_{2}into the exact models in Figure 2a,c, and use the analytical solutions of the two models to obtain the drawdowns in the regions ABCDA and A’B’C’D’A’. Then, by the superposition of the drawdowns of the two models, the drawdowns at each point in Figure 1c can be obtained. Finally, the head value at each point is the difference between the upstream or downstream head and the obtained drawdowns. When w/d and w’/s are sufficiently large, the approximate models in Figure 3a,b can be used to replace the two exact models to determine drawdowns at each point.

## 3. Verification and Discussion

- The wall penetration depth in the aquitard is zero (s/T = 0).
- The cut-off wall fully penetrates the aquitard (s/T = 1).
- The wall permeability is very small compared to the aquitard permeability.
- The wall thickness is very small compared to the aquitard thickness.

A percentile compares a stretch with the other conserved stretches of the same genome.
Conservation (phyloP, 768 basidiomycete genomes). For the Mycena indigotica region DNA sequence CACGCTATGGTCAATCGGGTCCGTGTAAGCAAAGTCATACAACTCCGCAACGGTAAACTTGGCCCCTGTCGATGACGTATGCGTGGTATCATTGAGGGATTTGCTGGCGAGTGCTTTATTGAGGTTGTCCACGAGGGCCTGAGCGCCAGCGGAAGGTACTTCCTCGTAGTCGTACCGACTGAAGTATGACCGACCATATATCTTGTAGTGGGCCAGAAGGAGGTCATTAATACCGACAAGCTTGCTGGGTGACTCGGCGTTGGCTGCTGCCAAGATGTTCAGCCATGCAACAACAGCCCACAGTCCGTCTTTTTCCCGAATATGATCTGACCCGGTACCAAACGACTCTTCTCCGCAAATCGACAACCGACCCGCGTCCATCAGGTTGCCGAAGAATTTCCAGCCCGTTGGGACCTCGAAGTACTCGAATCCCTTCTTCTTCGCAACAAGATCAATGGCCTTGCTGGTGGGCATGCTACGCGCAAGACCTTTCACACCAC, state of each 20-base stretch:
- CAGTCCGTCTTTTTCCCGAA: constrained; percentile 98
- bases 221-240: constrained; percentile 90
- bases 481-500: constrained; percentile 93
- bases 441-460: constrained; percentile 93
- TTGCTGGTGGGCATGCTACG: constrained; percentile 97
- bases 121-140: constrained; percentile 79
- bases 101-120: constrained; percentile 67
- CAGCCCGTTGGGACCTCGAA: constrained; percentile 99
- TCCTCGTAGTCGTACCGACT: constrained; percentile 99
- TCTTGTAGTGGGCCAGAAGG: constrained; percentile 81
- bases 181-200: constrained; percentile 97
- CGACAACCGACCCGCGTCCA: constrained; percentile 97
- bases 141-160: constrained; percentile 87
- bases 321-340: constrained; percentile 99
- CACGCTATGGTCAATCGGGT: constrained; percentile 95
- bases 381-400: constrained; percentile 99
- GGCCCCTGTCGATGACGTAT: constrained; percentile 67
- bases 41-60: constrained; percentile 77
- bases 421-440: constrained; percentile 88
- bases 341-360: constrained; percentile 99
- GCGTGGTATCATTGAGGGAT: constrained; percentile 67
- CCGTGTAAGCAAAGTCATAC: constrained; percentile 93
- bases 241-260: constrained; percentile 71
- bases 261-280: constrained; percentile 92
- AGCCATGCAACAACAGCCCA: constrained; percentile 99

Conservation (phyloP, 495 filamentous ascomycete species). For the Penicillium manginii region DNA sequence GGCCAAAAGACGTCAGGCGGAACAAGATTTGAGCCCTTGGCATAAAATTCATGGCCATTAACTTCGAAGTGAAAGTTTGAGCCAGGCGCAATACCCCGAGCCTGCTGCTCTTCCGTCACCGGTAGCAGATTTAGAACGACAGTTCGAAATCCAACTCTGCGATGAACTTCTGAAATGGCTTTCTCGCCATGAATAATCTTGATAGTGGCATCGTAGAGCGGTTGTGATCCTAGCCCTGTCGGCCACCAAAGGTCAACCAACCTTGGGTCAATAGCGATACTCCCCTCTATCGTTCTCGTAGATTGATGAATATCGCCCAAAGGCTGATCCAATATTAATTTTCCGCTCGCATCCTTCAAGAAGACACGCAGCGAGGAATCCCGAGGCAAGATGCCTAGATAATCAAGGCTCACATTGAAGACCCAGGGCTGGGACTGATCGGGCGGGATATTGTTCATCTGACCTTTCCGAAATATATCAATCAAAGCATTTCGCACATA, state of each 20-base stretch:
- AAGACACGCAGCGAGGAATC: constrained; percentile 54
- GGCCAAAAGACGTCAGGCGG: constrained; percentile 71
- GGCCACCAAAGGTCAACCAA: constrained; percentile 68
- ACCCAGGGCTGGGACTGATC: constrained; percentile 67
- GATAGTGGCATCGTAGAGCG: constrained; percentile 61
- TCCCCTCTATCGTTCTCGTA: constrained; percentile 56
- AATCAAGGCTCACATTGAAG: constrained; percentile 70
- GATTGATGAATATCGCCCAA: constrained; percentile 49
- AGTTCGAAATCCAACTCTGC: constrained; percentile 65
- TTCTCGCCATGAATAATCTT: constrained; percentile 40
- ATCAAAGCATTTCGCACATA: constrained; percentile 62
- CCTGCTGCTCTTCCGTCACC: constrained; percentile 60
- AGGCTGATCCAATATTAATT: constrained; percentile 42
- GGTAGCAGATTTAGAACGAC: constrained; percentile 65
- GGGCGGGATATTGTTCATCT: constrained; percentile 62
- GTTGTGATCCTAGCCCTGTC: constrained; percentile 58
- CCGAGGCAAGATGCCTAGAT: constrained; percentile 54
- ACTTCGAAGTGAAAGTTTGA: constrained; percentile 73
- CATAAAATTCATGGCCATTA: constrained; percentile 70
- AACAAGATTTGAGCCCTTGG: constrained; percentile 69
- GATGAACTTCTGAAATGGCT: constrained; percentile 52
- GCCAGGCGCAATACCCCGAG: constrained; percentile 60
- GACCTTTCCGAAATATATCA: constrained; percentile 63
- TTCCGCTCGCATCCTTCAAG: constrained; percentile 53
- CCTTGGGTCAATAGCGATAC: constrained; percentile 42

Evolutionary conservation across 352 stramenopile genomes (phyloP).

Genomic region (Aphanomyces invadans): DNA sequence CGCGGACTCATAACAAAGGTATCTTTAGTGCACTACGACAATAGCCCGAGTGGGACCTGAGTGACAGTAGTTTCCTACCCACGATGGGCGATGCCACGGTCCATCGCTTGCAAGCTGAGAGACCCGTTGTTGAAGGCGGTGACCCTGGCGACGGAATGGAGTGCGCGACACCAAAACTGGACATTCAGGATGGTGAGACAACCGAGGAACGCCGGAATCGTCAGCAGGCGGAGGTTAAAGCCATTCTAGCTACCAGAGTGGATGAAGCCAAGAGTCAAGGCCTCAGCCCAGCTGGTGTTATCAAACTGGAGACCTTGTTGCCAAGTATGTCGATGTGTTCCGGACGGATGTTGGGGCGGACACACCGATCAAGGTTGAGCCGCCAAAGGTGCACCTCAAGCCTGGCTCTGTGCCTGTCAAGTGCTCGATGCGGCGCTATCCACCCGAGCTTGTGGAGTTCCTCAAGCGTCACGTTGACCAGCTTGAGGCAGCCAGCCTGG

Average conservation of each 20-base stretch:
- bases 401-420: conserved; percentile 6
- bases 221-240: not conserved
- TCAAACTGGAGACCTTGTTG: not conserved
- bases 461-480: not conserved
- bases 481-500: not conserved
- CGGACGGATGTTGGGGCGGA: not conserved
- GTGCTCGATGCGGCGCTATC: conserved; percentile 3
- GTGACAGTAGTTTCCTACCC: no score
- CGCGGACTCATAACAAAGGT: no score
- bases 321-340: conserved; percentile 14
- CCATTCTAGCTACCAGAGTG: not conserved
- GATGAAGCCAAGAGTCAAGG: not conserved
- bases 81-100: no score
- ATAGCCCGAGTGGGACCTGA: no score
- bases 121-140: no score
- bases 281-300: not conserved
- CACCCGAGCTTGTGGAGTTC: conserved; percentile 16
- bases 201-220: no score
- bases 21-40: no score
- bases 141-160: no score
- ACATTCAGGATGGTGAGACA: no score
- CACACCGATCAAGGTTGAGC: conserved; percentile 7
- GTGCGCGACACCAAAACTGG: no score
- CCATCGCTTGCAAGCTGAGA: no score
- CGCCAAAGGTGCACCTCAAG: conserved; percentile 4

#### 3.1. Comparison with the Numerical Method in General Cases

_{TPM}− q

_{FEM}|/q

_{FEM}× 100(%). The q

_{TPM}and q

_{FEM}represent the flow calculation results of TPM and FEM, respectively.

#### 3.2. Special Cases where the Ratio s/T Is Zero or One

#### 3.3. Effect of Wall Permeability

#### 3.4. Effect of Wall Thickness

^{−6}, 0.001, 0.1, 0.25, 0.5, 1, 2.5, and 5 are adopted here, which makes it easy to obtain the flow calculation results of Yakimov. Figure 13a–c show the results for w/T = 0.01, 0.1, 0.5, and 1, respectively.

## 4. Conclusions

- Based on the proposed method, the seepage problem, which simultaneously includes leakage through the wall body embedded in the aquitard and seepage under the wall, can be solved by a simple analytical method.